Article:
Domestic Abuse

Learn how boroughs are tackling domestic abuse across London

Domestic abuse affects communities across all London boroughs and leaves a devastating impact on survivors, their families and the wider communities.  Abuse can take many forms, including emotional and psychological abuse, physical and sexual violence,  coercive and controlling behaviour,  including economic abuse. Children are deeply affected by living with domestic violence and the harm experienced from witnessing abuse as a child is wide-ranging and well documented. Children have recently been recognised as victims of Domestic Abuse in their own right, in the Domestic Abuse Act 2021.

The local authorities role

Local authorities have an important to play in tackling domestic abuse, both in commissioning and providing vital services.  Core local authority services all handle situations of domestic abuse and sexual violence on a daily basis and are key partners in the multi-agency approaches to tackling domestic abuse and sexual violence. These services can include:

  • Children or Adult social care teams
  • Housing and Homelessness
  • Community Safety Teams
  • ASB teams
  • Schools and other educational settings
  • Drug/alcohol services

Local authorities participate in and co-ordinate MARACs (Multiagency Risk Assessment Conferences), where partner agency come together to safeguard individuals in high risk cases of domestic abuse.

Local authorities in London deliver specialist VAWG services either through commissioning or delivering services in house. This support includes:

  • Community Based Support Services, including Independent Domestic Abuse Advisers working in a range of settings
  • Safe Accommodation such as refuge services
  • Sanctuary Schemes, which support survivors to remain safely in their own homes
  • Perpetrator Programmes

For more information, please contact:

Rachel Buttrick
Principal Policy and Projects Officer (Domestic Abuse, Violence Against Women and Girls, Women in contact with the Criminal Justice System and Public Health)

Housing is a critical element of effective domestic and sexual violence interventions. Under the Domestic Abuse Act 2021, all eligible victims of domestic abuse who present as homelessness automatically receive priority housing need.  including refuge provision. Refuges are commissioned by local authorities and provide safe accommodation for women and children fleeing domestic violence with specialist support on hand to help them recover and rebuild their lives.

Routes to Support Research

London Councils' Grants Programme funds Women’s Aid to carry out research on the provision and use of domestic violence services in London using the Routes to Support Database. The Routes to Support database holds up-to-date information on domestic abuse services across the UK and lists current refuge vacancies.

The current strand of research takes a closer look at pathways of women moving in and out of refuge in London boroughs and gathers additional data from London providers. London Councils funds this research to support boroughs and to offer a pan-London picture to inform wider strategic and commissioning aims around provision.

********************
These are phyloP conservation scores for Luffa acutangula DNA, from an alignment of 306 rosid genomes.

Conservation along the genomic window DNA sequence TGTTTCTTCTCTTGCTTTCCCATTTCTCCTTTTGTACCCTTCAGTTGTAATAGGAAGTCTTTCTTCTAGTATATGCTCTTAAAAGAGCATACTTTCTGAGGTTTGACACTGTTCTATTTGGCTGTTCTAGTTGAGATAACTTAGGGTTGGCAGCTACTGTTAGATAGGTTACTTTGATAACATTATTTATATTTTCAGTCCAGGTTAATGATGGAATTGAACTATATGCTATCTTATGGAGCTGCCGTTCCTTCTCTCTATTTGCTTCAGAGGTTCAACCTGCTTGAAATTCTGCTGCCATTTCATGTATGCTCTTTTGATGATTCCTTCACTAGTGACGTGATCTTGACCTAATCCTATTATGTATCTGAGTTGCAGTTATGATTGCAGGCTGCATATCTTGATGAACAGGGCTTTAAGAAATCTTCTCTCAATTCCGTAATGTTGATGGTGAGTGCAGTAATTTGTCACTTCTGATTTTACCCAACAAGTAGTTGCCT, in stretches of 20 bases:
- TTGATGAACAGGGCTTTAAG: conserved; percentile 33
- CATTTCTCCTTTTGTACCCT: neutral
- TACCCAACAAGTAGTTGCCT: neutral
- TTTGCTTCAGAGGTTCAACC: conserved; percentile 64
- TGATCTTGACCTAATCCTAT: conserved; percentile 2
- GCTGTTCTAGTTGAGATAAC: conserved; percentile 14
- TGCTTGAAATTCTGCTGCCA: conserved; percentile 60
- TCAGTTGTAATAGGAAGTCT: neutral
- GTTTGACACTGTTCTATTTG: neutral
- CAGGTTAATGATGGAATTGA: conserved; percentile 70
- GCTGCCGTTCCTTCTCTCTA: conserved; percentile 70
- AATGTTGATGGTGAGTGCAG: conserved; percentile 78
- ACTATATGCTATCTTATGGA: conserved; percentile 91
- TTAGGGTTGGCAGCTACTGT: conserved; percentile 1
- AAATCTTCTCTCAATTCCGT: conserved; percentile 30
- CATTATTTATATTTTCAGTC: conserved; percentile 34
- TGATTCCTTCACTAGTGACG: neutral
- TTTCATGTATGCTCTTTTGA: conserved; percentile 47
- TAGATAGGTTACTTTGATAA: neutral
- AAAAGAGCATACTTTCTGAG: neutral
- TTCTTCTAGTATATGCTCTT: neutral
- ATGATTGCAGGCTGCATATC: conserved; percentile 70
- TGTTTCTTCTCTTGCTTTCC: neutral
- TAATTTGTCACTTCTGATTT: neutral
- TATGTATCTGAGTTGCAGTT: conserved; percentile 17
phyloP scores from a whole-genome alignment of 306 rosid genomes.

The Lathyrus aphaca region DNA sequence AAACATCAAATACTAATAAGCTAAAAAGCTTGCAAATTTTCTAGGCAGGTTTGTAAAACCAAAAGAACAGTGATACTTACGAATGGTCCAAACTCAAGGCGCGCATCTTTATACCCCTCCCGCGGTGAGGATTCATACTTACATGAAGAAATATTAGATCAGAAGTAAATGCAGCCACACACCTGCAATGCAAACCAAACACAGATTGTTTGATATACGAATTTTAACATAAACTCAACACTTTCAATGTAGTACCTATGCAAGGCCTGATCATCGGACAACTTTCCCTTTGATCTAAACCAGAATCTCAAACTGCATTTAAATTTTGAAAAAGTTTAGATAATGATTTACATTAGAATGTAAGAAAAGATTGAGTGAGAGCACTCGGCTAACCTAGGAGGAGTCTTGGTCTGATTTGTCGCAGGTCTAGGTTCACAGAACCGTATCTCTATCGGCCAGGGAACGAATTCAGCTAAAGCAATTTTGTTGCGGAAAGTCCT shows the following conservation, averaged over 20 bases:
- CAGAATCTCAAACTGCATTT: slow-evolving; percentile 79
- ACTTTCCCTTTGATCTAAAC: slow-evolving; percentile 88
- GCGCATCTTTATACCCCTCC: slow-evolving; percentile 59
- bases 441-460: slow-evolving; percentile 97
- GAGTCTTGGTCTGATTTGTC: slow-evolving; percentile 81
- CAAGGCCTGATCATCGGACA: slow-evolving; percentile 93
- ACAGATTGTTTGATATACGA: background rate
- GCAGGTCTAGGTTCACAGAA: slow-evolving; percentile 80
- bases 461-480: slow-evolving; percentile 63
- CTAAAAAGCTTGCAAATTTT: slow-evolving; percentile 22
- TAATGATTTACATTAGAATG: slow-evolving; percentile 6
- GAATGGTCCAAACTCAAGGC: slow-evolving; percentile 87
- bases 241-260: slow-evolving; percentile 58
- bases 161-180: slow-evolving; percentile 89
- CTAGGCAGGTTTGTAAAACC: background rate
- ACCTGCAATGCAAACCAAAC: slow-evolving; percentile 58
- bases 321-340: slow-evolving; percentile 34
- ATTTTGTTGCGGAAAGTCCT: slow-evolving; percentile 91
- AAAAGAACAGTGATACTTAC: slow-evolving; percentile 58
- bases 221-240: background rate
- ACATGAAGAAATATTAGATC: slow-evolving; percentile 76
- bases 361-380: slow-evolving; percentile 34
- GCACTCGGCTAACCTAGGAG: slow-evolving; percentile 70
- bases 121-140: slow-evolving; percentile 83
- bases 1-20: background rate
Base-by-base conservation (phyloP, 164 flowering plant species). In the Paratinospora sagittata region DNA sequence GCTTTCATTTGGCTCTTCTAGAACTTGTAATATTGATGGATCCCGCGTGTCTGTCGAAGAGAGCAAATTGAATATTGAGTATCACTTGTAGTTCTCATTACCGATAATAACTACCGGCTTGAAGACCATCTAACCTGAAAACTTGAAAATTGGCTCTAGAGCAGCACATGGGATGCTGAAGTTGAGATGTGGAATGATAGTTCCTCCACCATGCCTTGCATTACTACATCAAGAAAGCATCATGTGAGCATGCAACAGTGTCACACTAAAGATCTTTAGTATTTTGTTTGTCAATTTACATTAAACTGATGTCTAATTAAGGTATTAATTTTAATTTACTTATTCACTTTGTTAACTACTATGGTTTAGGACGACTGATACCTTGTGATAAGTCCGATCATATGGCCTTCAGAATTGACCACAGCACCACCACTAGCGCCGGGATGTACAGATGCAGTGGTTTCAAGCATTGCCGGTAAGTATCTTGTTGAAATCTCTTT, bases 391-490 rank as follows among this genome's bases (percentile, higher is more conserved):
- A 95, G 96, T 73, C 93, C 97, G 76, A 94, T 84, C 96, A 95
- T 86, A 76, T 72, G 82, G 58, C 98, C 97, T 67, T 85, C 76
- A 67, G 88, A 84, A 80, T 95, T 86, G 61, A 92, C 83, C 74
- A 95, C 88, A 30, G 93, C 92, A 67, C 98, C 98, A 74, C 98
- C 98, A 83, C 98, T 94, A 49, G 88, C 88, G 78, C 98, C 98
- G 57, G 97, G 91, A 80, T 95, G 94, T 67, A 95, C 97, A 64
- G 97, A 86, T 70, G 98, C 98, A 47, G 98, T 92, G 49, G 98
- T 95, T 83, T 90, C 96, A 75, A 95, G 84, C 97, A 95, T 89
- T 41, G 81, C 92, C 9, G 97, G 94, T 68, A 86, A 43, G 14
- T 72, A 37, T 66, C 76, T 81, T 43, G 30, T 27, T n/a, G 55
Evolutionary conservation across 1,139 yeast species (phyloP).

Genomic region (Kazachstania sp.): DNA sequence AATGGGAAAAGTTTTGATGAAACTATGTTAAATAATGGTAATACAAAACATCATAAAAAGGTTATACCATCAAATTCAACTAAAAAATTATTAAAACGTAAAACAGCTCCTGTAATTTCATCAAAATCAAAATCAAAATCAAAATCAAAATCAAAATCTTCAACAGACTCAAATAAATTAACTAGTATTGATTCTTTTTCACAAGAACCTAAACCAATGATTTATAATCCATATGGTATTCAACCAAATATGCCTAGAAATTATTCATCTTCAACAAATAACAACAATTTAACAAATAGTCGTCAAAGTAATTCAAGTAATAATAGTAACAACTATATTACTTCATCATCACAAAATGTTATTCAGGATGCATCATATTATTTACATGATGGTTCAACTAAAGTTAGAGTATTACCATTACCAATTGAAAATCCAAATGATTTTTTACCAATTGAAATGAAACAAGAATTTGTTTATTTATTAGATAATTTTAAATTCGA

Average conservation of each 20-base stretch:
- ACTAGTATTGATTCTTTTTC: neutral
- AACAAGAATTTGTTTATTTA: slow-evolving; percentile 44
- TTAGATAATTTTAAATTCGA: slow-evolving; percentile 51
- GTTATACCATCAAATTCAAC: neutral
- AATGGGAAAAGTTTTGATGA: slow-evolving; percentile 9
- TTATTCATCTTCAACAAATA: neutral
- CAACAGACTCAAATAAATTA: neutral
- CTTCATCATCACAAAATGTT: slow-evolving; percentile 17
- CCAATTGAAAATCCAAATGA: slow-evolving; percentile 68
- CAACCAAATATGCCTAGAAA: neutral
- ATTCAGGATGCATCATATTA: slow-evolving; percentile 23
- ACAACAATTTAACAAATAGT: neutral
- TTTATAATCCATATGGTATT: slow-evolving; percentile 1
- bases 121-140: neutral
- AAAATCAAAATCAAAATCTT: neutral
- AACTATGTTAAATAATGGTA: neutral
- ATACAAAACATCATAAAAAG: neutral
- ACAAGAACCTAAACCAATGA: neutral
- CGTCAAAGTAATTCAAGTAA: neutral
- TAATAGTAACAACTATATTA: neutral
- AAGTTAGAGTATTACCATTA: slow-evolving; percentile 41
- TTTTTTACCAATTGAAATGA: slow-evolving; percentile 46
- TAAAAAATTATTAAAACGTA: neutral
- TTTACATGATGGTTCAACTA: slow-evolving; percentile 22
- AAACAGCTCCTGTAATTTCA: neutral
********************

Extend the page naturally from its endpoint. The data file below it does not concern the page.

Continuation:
Pan London Housing Reciprocal

The Pan-London Housing Reciprocal is a voluntary collaboration between London boroughs and registered housing providers in London, co-ordinated centrally by Safer London. This innovative collaboration allows social housing tenants who are at risk of domestic abuse and other forms of abuse to move to another London borough without losing their secure tenancy. Between its launch in 2017 and March 2020, the Pan-London Housing Reciprocal facilitated almost 300 successful moves.  

For more information or to make a referral, visit the Safer London website

The Domestic Abuse Act

 The Domestic Abuse Act 2021 contains a range of provisions to improve support for victims of Domestic Abuse and provide tools for tackling offenders. These provisions include:

  • Creating a statutory definition of domestic abuse, emphasising that domestic abuse is not just physical violence, but can also be emotional, controlling or coercive, and economic abuse
  • establishing in law the office of Domestic Abuse Commissioner and set out the Commissioner’s functions and powers
  • placing a duty on local authorities in England to provide accommodation based support to victims of domestic abuse and their children in refuges and other safe accommodation
  • Provide that all eligible homeless victims of domestic abuse automatically have ‘priority need’ for homelessness assistance
  • ensure that where a local authority, for reasons connected with domestic abuse, grants a new secure tenancy to a social tenant who had or has a secure lifetime or assured tenancy (other than an assured shorthold tenancy) this must be a secure lifetime tenancy

Accommodation Based Support Duty

Part 4 of the Act creates a statutory duty for Tier 1 local authorities to deliver support services for victims of domestic abuse and their children in safe accommodation. In London, the GLA/MOPAC is the Tier 1 authority. London Boroughs are Tier Two authorities and are obliged under the act to support the implementation as far as reasonably practicable. MOPAC has convened a London Partnership Board for the delivery for this duty, and there are Local authority representatives from:

  • London Heads of Community Safety
  • London Association of Directors of Children’s Services
  • London Association of Directors of Adult Services
  • London Association of Directors of Public Health
  • London Housing Directors Group
  • London Housing Needs and Homelessness Group